Dad sometimes spoke of the Duncan family, fondly remembering his Aunt Jennie and Aunt Kit (Scottish pronunciation of Kate, her real name). I knew the the family was from Canada, but nothing else about them until several years ago when I was working on our family genealogy. The father John Fisher Duncan emigrated from Aberdeen, Scotland to Quebec, Canada, at about age 9. He and his wife Matilda Elvira Metcalf (born in Canada) had eight children, mostly girls, between 1854 and 1876:
Frank J. (?)
Maud Mary Melissa
I like the sibling names in this family, and had I known them all earlier might have used one or two for my children. I’ve learned that neither Duncan son had children, so it seems doubly meaningful that the name is now carried as the middle name of one of my sons.
My great-grandmother Blanche gave her two daughters three names from her family:
Ethel Maud (1895) – my grandmother
Mabel Edith (1905)
One aspect of genealogy that fascinates me is figuring out how this ancestor or that may have been given his/her name. It seems that Blanche wanted her children’s names to match. Her only son, born 2 years after Ethel, was named Edward: Ethel and Edward. When a second daughter came along 8 years later, she again used family names, matched the ‘el’ endings of the first names and gave them reverse initials – EM and ME. Perhaps I inherited my fascination with names from Blanche!
on March 12th, 2010 at 11:42 am
Lola Marie- my middle name was for her and I always thought she sounded like such a sassy lady
lots of interesting boy names:
on March 12th, 2010 at 12:34 pm
I love looking at the family tree to get some name inspirations! Some of my favorites:
on March 12th, 2010 at 12:39 pm
I am not into honoring through names for my own kids, but would consider doing so for my grandpa (Glen Julian) or if I happened to love a name off the family tree (like my grandmother’s Eleanor Marion, even though she only ever went by Peg). Some other names off of my tree:
Most of the names are not unusual: Anna, William, George, Nathaniel, Lucy, Julia, etc.
on March 12th, 2010 at 2:15 pm
My grandmother’s name was Anastasia, which she hated, but I now think it is just beautiful. Other girls’ names on my side of the family (Russian and French):
Every girl on my side of the family has given their daughter the first name or middle name of Catherine, spelled in different ways–which I think is a great naming tradition–one that I hope my daughter, Emily Catherine, passes on!
on March 12th, 2010 at 2:15 pm
I don’t think I have any weird ones.
Catherine (Went by Katherine though)
Henry (Yes Henry)
Glendean Travis (FN and MN)
(Catherine, Gussie, Geraldine and Mattie Del were all sisters)
Lowell Venice (FN and MN. Also my father’s name)
(Not to many)
on March 12th, 2010 at 2:26 pm
Thanks for the research on Kalman. I actually did know that it wasn’t a Yiddish name, and it was a mistake to lump it in with the others.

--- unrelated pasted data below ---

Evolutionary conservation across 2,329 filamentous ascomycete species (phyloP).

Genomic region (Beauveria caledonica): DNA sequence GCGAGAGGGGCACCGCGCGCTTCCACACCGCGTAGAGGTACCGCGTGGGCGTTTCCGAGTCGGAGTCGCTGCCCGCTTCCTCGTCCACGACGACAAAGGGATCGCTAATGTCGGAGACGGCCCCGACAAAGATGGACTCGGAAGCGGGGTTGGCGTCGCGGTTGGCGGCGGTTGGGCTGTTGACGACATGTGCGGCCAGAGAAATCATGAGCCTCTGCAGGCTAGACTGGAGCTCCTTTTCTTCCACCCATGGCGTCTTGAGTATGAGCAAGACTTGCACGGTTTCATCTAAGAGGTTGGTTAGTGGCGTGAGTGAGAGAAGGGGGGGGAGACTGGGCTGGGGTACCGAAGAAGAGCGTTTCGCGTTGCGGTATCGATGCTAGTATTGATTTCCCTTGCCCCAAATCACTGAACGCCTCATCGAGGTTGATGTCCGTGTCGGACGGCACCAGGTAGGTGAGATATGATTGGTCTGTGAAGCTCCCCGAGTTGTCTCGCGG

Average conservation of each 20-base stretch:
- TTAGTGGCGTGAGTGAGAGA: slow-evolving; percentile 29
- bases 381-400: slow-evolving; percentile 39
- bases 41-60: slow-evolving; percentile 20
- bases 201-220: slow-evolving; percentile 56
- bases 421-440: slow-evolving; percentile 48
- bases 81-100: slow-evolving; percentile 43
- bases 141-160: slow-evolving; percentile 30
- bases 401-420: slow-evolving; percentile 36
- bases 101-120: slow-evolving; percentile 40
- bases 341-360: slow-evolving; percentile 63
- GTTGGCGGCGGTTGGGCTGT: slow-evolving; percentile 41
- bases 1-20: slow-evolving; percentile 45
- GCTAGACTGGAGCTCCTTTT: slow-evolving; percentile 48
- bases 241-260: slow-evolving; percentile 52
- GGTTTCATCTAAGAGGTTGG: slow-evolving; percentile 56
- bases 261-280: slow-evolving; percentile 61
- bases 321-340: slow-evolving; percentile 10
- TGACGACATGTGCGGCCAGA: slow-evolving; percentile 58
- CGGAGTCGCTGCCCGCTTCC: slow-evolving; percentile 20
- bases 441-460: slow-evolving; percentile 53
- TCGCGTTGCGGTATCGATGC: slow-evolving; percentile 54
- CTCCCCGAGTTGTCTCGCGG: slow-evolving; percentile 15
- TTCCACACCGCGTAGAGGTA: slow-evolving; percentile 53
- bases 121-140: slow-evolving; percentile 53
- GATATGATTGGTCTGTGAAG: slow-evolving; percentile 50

on March 12th, 2010 at 4:56 pm
Alianore Le Strange (first and last)
Honor Grenville (first and last)
Temple (nn Tempie)
Warham Horsmanden (first and last)
on March 12th, 2010 at 5:50 pm
on March 12th, 2010 at 6:04 pm
I have Irish ancestry so lots of my ancestors are unusually named!
George Sutton – this sounds so manly to me!
Adelina – MY ABSOLUTE FAVE!
Great Blog – I went and did some research because of this 🙂
on March 12th, 2010 at 6:59 pm
I don’t know many family names off the top of my head — my grandmother has worked long and hard at researching our genealogy though, and I’m very thankful for that!
One that I always thought was interesting was a sister to my great grandmother: Goldie– from an entirely Lutheran Swedish family!
I know most of my ancestors had very long and tongue-twisting names — usually at least 3 first names and 2 last. The most peculiar thing to me is the fact that most of them went by one of their middle names, or by an entirely different name altogether! I know that made tracking them down a little harder! (Apparently you didn’t need to give your full “official” name on early censuses and some of my ancestors switched back and forth).
Of my more immediate family, my French/German/Norwegian grandmother and her siblings had very interesting names:
LaVon (F) (my grandmother, who went by her middle name, Joan)
On my other (Swedish) side, it’s a bit more mundane.
Leonard (goes by Lenny)
Now I want to contact my grandmother and look through some of her lists! 🙂
on March 12th, 2010 at 7:42 pm
My great grandmother was Roxanna Iris (went by Iris). Her family was Swiss. Her brothers and sisters were
Alberto Deaz (they weren’t twins)
Elberto Vernon (again, not twins)
Fannie Fern (went by Fern)
Octavia Venus (Tavie) I like this one!
Last two were a little underwhelming I guess! Their father and mother were Joseph and Cordelia.
on March 12th, 2010 at 7:55 pm
I love seeing the variety of names here! Going as far back as I can on each side (1600-1800s) here are some of the more interesting family names,
Gersh/Hershel (nn Harry)
Lewis & Louis
Onesiphorous (nn Oney)
Khaya (nn Ida)
Levsha (nn Lila)
Candilla nn Della
Adaline nn Addie
Christianna (nn Ann)
We don’t have any particular naming traditions in our family but I would like to pass on at least one family name to each of my future children.
on March 12th, 2010 at 10:14 pm
I started a topic on this a while back, so for my family names it might be easier to just visit this link 😉 http://nameberry.com/nametalk/viewtopic.php?f=7&t=7067&hilit=SOPHRONIA
Great blog! I love family names 🙂
Charlotte Vera Said
on March 13th, 2010 at 1:26 pm
Sadly, I don’t have a copy of any of my family trees here — I’ll have to see if I can acquire some from my father. I do know that Constantine is a family name on my dad’s side, as is Egon, Thorston, and Olga.
on March 13th, 2010 at 2:56 pm
Everybody has such great family trees! Sadly my family has reused a few names to the point where we have a pretty small list of interesting options.
My sister and I were each given one of our grandmothers maiden names as MNs (mine is also my mothers). Had DS been a girl, he would have ended up with Lapham as a MN as well, but instead he inherited my father’s, Gordon.
Maxine (LOVE this)
Mary Day (both FN)
on March 13th, 2010 at 5:32 pm
i had a third great uncle named Diva…
on March 14th, 2010 at 5:22 am
Our family tree is full of Sarahs, Alices, Edwards and Johns, but I’ve found a few gems I really like.